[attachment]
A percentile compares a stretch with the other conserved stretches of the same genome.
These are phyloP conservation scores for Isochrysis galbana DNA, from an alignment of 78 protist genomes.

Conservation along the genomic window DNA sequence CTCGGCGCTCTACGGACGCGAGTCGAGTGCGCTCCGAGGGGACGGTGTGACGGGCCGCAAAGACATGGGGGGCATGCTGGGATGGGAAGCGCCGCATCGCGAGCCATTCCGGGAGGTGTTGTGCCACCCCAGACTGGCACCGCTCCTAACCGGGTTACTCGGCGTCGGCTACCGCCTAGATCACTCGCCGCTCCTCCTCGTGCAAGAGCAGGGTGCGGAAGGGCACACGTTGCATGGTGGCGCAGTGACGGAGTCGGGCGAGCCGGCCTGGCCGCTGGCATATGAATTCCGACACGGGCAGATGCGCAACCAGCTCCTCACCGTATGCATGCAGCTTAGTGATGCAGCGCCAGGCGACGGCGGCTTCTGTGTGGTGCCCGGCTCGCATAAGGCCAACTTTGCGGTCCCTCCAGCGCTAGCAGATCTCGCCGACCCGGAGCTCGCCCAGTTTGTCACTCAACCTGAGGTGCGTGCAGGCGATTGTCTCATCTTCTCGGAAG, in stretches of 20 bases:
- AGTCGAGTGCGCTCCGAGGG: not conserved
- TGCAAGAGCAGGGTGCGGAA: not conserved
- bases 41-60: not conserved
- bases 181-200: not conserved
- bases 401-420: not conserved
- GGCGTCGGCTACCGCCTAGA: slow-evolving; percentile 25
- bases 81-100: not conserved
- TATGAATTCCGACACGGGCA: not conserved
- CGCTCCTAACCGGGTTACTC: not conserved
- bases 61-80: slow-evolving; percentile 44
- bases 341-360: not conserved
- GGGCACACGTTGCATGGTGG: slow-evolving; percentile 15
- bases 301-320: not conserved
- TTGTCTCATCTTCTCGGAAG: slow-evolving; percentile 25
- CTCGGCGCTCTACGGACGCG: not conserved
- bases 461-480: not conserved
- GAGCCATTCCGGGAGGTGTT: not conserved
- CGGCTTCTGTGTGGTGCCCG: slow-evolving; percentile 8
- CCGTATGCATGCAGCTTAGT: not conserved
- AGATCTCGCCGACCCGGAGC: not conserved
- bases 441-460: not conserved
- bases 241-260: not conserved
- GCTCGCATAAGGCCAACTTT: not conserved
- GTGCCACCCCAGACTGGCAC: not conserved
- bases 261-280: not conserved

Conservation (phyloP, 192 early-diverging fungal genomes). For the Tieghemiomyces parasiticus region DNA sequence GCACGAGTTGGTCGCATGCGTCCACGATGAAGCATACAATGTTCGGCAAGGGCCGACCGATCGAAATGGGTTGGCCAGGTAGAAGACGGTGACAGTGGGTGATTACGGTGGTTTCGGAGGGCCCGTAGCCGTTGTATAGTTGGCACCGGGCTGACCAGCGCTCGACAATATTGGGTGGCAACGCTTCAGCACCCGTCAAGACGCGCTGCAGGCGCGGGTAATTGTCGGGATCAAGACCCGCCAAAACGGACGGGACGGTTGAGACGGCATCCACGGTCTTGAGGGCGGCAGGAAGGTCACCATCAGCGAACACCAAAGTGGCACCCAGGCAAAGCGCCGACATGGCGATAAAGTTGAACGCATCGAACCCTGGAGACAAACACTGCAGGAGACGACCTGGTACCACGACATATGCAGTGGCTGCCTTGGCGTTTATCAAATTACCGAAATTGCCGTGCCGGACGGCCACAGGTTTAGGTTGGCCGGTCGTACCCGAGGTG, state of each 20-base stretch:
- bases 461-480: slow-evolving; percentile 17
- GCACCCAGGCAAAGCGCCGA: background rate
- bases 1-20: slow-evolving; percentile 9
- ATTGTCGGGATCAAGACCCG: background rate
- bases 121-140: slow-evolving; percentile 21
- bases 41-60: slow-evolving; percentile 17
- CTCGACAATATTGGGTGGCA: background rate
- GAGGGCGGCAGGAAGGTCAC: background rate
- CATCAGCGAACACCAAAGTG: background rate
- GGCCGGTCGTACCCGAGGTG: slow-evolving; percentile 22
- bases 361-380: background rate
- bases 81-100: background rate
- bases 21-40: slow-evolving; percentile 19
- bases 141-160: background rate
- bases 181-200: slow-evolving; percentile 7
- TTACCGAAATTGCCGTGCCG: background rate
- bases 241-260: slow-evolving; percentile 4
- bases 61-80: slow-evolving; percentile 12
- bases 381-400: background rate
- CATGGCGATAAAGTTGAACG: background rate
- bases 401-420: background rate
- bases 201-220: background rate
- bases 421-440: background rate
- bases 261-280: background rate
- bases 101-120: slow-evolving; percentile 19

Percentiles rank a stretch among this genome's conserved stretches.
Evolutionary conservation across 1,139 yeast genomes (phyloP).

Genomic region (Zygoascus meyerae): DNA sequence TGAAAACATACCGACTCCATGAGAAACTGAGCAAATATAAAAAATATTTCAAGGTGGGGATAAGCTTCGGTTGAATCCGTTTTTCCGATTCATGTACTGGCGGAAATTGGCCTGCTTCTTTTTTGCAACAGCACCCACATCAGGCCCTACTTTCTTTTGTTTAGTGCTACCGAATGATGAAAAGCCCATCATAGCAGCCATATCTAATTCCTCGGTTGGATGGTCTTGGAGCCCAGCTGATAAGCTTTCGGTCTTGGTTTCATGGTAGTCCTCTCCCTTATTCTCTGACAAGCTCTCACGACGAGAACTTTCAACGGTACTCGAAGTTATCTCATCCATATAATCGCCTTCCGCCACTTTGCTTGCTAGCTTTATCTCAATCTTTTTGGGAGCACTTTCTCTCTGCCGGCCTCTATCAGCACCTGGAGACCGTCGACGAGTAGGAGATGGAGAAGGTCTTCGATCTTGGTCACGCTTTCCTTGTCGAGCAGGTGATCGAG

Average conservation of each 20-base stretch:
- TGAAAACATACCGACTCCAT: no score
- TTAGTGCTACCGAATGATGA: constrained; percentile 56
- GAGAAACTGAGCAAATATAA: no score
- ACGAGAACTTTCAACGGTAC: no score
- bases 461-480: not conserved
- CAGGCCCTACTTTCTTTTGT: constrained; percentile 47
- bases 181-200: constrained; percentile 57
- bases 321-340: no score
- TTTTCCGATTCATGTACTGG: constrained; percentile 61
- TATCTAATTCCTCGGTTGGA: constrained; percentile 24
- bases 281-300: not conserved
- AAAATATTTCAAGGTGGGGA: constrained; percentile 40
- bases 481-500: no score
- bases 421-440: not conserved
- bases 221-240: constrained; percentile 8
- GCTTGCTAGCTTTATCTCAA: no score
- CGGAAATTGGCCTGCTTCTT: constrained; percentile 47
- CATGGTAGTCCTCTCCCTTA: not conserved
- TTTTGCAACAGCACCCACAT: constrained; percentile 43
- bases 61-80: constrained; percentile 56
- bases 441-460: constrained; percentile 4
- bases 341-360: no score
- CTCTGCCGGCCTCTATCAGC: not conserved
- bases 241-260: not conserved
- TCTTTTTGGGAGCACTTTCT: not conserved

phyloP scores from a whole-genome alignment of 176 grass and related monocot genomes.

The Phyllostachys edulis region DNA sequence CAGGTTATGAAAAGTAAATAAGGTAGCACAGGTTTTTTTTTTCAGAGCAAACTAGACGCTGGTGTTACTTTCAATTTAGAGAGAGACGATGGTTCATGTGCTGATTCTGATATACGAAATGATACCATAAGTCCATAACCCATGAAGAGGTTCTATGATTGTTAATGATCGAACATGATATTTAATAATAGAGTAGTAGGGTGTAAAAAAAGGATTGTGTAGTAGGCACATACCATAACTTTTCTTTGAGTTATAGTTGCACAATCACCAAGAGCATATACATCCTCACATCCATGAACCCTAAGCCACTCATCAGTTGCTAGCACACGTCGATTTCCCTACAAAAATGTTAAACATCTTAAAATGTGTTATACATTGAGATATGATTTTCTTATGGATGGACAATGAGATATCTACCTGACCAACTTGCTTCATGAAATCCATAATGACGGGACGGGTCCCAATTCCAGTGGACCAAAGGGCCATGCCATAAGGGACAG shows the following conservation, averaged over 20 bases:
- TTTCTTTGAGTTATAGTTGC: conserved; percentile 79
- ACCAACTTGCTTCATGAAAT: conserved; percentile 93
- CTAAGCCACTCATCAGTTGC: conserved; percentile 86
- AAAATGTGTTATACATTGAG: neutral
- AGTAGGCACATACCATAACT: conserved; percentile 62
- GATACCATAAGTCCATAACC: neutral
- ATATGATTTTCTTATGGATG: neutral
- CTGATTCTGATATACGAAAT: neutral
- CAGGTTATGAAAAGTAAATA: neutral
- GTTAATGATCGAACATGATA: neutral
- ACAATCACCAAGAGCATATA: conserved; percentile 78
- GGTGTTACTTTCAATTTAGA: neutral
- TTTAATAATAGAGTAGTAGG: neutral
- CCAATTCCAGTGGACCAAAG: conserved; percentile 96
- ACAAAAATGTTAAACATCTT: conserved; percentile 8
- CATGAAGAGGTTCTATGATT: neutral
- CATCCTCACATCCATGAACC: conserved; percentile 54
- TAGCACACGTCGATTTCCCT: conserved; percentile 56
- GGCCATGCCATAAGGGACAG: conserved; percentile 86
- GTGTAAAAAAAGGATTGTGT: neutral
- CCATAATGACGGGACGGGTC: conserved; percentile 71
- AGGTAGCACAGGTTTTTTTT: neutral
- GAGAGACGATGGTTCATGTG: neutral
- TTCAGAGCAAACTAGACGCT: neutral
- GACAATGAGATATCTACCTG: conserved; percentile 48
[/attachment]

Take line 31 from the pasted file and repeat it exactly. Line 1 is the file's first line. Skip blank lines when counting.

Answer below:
- GCACCCAGGCAAAGCGCCGA: background rate